I burst through the Jarl's longhouse door, resplendent in blood. All were silent as I strode with the poise of a bull up the stairs, toward Balgruuf the waiting. Sven slipped in like a mouse through the crack of the closing door. According to Sven, my eyes went white after absorbing the dragon's soul, as white as a blind man's. Yet my sight was clearer than ever. I was changed. I felt like one of the God-heroes of old that I'd read about as a child. Like Pelinal or Morihaus.
I am Dragonborn. Akatosh will only bless those destined for the greatness of legend. I felt disembodied from my own voice as it explained the events of the watch tower to the Jarl and the implications as he listened in stunned silence. Proventus the steward broke the reverie, asking Balgruuf if he believed any such Nord nonsense. I snapped my gaze toward the steward, the force of it nearly knocking him flat, his voice stuck in his throat. For my deeds I had been made Thane of Whiterun, granted the Axe of Whiterun, and my own Housecarl, Lydia.
Lydia. We had women warriors where I came from, of course, yet this one was truly cut from a different cloth. She introduced herself as I approached, said she'd give her life for mine. I turned to Sven and told him to go home, his services were no longer need. I allowed him to keep the equipment I'd given him, but I took his bottle of mead. I was suddenly very thirsty.
There was a house for sale in the plains district, but I could not yet afford it. Thane of Whiterun and Dragonborn hero, I was about to go mercenary. I learned of a bounty that'd been placed on the head of a bandit leader, and set off to collect.
Fredas, 22nd of Last Seed
I could fill a volume of books with all that's happened over the past days, if I had the patiencs for so much writing, which I do not. I compose this entry from my newly acquired house Breezehome. It needs work, yet will serve for storage and sleeping. Since the fire pit has yet to be installed, I remarked to Lydia on the chill of the night and the utility of sharing a bed, for warmth. And so we did. Who is Lydia you ask? Well, I've grown fond of her I must say, but I'll write of that later.
The Jarl's longhouse, Dragonreach, is impressive to say the least. I'll have one like it someday. Jarl Balgruuf appreciated my news of the destruction of Helgen. I understood his skepticism, what I could not understand was how he tolerated that bulb-headed steward Proventus... The Jarl assigned me to his court wizard Farengar, who happened to be seeking the mysterious tablet I'd just taken from Bleakfalls Barrow. Farengar was impressed when I produced it and warmed up to me greatly, which is why I let him live. You see, I've a fervent hatred of mages since witnessing one destroy my father and uncle one fateful day. I've never discussed it with anyone.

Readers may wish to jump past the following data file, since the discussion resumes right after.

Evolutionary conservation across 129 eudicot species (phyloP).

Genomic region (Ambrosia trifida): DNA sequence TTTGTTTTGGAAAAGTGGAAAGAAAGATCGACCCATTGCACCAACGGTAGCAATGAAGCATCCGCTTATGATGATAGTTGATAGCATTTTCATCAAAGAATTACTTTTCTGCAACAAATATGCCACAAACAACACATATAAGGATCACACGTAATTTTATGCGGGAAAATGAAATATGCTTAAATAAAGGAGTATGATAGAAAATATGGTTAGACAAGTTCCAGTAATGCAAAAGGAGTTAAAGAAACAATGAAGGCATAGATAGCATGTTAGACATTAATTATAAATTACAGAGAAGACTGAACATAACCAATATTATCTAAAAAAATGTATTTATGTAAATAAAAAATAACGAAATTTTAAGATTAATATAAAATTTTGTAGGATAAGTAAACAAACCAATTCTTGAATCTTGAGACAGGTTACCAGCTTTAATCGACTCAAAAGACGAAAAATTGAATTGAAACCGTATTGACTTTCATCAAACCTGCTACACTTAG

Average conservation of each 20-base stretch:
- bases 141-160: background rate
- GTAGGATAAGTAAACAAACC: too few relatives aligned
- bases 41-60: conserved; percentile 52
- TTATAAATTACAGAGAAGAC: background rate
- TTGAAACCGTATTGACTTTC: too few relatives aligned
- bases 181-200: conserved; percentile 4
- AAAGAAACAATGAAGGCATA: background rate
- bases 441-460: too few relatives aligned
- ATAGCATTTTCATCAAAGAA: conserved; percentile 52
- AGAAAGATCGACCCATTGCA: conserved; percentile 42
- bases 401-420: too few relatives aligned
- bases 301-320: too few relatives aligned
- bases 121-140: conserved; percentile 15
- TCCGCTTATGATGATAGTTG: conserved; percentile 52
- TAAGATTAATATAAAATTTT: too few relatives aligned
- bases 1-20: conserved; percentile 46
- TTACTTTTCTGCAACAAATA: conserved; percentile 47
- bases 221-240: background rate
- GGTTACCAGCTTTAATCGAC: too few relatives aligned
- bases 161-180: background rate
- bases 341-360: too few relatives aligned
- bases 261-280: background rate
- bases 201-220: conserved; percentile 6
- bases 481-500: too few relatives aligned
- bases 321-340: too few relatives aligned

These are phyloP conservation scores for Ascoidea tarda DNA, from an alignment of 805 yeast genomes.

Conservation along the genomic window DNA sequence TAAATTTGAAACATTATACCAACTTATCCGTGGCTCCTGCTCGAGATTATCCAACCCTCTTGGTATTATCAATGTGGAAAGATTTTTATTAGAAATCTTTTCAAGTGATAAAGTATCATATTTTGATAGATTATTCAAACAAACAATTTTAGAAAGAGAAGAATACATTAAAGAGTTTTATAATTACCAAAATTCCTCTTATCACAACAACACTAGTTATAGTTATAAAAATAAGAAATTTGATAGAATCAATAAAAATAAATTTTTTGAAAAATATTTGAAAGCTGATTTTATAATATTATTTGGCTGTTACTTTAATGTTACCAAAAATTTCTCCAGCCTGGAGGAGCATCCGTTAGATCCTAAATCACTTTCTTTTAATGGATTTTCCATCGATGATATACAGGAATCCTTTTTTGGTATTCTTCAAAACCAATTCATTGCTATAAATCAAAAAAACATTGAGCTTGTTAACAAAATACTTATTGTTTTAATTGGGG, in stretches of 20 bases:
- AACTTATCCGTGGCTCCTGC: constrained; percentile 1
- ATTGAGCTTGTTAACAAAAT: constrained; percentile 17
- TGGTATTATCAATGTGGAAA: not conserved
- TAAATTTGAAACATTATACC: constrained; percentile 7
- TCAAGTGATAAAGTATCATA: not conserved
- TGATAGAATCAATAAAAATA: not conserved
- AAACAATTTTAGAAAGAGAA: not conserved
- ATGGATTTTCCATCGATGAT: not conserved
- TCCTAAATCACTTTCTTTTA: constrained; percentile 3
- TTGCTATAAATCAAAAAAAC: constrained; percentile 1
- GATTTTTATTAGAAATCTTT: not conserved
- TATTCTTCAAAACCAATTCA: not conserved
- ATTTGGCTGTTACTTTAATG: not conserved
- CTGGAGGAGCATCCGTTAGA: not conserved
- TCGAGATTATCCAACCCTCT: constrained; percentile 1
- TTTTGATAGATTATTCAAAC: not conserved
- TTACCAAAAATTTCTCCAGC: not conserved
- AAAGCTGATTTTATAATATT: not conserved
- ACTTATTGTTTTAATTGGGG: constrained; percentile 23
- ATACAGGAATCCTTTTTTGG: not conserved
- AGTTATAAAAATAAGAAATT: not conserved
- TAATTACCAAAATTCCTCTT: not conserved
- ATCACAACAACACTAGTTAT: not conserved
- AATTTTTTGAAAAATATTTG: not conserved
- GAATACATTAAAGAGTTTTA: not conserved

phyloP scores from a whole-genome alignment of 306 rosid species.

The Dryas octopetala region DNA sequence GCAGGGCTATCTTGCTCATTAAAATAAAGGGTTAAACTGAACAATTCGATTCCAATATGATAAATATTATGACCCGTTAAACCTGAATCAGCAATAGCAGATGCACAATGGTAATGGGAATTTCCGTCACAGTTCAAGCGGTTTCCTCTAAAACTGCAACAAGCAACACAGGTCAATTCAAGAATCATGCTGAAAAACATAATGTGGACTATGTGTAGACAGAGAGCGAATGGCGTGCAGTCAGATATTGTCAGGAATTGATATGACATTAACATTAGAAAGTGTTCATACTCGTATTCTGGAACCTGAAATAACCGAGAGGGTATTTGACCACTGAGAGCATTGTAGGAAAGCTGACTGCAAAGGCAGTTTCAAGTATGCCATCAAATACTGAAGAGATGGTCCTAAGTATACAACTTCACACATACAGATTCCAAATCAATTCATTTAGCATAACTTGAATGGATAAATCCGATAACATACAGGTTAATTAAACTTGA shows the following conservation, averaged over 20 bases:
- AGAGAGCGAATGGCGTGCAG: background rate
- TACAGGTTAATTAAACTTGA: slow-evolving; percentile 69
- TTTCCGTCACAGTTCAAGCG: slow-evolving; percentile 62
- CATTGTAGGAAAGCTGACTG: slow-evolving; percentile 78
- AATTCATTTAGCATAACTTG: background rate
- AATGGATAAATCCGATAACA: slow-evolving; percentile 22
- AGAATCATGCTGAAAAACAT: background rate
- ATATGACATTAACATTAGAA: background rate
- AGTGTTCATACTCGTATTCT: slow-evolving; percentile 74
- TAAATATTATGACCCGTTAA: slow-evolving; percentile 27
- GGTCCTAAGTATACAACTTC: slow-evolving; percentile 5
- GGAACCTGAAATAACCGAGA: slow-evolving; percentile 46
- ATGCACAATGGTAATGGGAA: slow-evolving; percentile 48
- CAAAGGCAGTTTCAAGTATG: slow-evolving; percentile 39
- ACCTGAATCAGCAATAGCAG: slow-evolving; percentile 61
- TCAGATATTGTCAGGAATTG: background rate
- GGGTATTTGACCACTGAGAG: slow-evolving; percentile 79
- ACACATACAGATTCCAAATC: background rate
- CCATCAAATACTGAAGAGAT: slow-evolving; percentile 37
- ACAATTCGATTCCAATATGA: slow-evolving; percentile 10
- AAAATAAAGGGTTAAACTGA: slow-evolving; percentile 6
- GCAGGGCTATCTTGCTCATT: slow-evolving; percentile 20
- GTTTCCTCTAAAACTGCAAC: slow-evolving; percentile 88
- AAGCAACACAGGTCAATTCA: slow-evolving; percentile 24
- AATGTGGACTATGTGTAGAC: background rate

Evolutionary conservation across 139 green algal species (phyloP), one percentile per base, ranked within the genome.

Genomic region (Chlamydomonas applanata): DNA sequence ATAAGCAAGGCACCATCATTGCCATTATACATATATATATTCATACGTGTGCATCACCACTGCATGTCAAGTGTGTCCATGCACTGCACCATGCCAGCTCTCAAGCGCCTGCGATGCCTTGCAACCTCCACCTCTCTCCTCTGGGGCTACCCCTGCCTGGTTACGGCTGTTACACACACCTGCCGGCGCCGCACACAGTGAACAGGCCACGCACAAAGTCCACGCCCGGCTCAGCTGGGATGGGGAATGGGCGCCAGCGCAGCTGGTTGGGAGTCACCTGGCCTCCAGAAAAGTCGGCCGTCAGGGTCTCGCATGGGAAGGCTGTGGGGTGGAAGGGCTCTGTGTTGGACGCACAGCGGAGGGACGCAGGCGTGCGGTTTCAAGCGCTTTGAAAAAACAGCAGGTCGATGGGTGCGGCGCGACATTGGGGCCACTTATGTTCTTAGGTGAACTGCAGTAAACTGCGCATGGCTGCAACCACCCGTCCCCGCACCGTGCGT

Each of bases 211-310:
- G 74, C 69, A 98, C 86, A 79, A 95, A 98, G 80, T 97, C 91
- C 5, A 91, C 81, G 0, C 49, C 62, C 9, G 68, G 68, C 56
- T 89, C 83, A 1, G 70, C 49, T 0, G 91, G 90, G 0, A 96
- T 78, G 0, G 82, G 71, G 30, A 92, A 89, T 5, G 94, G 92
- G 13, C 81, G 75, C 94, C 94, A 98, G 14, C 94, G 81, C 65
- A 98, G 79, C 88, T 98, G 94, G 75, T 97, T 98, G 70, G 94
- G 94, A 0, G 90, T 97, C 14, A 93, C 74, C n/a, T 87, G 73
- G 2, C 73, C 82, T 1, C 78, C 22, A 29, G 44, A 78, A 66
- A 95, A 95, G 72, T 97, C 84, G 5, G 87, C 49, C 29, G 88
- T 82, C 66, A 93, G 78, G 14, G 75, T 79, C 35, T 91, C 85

My father was a great warrior, uncle Ulrik was a scholar. Through them I became both. My mother Anja said I was born with a blade in one hand and a book in the other. That must've been painful to her. By the time I was nine years of age, I was technically better with a blade than most men, yet still too weak to win at practice. So I practiced and was beaten down, but then my strength came the tables turned. Mother taught me some rudimentary alchemy, and Ulrik taught me to read spell tomes. But I was a blade's man, I had no interest in herbs and magic. That is, not until he came, that fateful day.
My ruminations were interrupted when a guard rushed in and announced that a dragon had been spotted at the watch tower. I was to meet up with a force of guards there, and we would slay it or die trying. I pushed from my mind thoughts of the dream I'd had last night. A dream no doubt inspired by the book I'd fallen asleep reading. I grabbed Sven by the arm, tugged him with me out of the room and told him that this was his chance for true glory. Survive this, I said, and Camilla will be yours. So to the watch tower we went.
The tower was scorched and the stench of burning flesh filled the air. A not too distant roar, and from out of the sky the dragon was upon us. The ground shook when it landed, breathing flame at the nearest guard who shrieked as his skin boiled and both eyeballs exploded while he haplessly swung his blade for the final time. Others including myself approached from the sides hacking with hatred mixed with fear and awe. It bludgeoned us with massive wings while snapping down on men with fatal ferocity. I was swinging for my life, using the enchanted sword I had taken from that last draugr in the barrow. Sven and several guards were being archers, sniping the beast from various angles. In the midst of bloody battle, you don't recall details. It's never as the bards describe. They don't sing songs of bodies being torn in two, of slipping on entrails, of men plopsting themselves.